MARINETTE — The Wisconsin Department of Natural Resources (WDNR) is holding its fifth monthly listening session in the City of Marinette Wednesday to seek public input on PFAS contamination in the Marinette-Peshtigo area.

The sessions enable the WDNR to continue its efforts to provide open and ongoing communication through monthly, in-person forums. They provide an avenue for area residents to meet with DNR and other state agency staff, and to ask questions and stay informed on the complex topics related to PFAS.

Representatives from the WDNR and the Department of Health Services (DHS) will be on hand from noon to 2 p.m., and again from 6 to 7:30 at the Marinette Community REC Center, 2501 Pierce Ave. Officials will provide a brief overview, answer questions and hear concerns from community members regarding the ongoing PFAS investigation, cleanup efforts and any health-related issues.

The session agenda will focus on the status of the investigation into the City of Marinette and Town of Peshtigo areas, and on who is addressing those efforts and what steps they are undertaking. Additionally, the DHS plans to lead a presentation titled: “Understanding PFAS health effects.”

Through scientific and epidemiological research, PFAS compounds have shown links to kidney and testicular cancer, ulcerative colitis, thyroid disease, high cholesterol and pregnancy-induced hypertension in humans. Additionally, they have also shown adverse impacts on the natural environment.  

“The Journal of Environmental Health” published a newsletter from the Agency for Toxic Substances and Disease Registry (ATSDR) in 2017 that outlined various epidemiological studies of PFOS and PFOA that showed statistically significant associations of those two substances to several health indicators. The ATSDR is a federal public health agency of the U.S. Department of Heath and Human Services.

PFOS and PFOA represent two of the most thoroughly research and historically used PFAS substances. Some of those associations cited low birth weights; developmental effects to growth, learning and behavior; hormone interference; increased cholesterol levels; effects on the immune system and increased cancer risk.    

A report form Arcadis titled “The Rapid Emergence of PFASs to Prominent Contaminants of Concern” stated that “given growing evidence of human health risks and potential ecological harm, more and more countries are now regulating an increasing number of PFASs.”

An additional factor that compounds the potential health risks of PFAS emerge from their environmentally persistent characteristics. In other words, PFAS compounds take years to breakdown in environment.  In addition to their persistence, PFAS tend to bio-accumulate within the human body. This means that the chemicals remain in the body for long periods of time; they are not eliminated via excretion or other methods as are other types of toxins. So even though an individual may be taking in low levels of PFAS, the amount in the human system accumulates over time.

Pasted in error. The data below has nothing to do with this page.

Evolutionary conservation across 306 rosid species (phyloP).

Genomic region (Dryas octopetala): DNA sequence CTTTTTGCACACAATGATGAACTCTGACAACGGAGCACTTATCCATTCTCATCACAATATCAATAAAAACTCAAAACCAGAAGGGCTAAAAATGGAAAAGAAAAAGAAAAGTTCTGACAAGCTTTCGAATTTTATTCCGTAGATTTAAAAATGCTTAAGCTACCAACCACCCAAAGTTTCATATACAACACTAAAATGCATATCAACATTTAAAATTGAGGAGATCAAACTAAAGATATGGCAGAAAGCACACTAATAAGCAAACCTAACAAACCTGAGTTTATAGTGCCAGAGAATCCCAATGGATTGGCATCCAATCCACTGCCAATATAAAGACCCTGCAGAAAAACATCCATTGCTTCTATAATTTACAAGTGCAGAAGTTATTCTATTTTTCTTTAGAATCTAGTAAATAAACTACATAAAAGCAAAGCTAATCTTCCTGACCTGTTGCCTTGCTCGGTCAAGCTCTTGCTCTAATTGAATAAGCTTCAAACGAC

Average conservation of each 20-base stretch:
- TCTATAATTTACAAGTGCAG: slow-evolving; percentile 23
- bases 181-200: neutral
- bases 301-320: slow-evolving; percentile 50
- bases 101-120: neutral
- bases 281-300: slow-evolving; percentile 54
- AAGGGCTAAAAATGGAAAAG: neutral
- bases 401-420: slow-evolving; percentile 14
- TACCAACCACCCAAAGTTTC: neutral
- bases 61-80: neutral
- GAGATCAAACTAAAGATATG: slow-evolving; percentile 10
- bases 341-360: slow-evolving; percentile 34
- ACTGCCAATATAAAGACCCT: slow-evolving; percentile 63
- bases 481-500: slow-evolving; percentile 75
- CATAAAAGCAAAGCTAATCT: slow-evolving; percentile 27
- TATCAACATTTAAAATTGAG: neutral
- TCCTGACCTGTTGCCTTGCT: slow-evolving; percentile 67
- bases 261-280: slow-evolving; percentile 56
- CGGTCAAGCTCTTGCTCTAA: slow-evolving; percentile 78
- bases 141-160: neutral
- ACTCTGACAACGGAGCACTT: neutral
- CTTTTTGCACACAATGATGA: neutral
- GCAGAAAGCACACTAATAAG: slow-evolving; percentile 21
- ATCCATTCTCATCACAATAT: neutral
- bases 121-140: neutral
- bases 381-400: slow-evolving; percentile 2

For several decades, PFAS-containing firefighting foams were tested at the Marinette fire testing center now operated by Tyco Fire Products LP and its parent company Johnson Control Inc.  Subsequently, those foams leached into the surrounding environment and were also discharged directly into the wastewater treatment center of Marinette.

According to Tyco officials and Water and Wastewater Operations Manager Warren Howard, direct discharge of the foams in the wastewater system ended in 2019.

Tyco currently ships those wastes to another a deep well injection storage facility in Ohio.  

The discharge into the Marinette’s wastewater system resulted in extensive contamination of the city’s biosolids, which are collected in large tanks at the city’s Wastewater Treatment Plant (WWTP). Between 1997 and 2017, the City of Marinette spread those biosolids on area fields for use as fertilizer. When awareness emerged about the effects of PFAS and the extent of area contamination, the City of Marinette discontinued the spread of those biosolids.

Further, the leaching of PFAS into the environment resulted in contamination of groundwater and various private drinking water wells in Marinette and the Town of Peshtigo areas.

Following Wednesday’s listening session presentations, WDNR officials will open up a question and answer session. 

Additionally, between the afternoon and evening sessions, WDNR staff will also be available from 2-3:30 p.m. for one-on-one questions from the public. 

The agenda for the Wednesday session can be found at

Questions may also be submitted in advance to or a voicemail message may be left at 888-626-3244.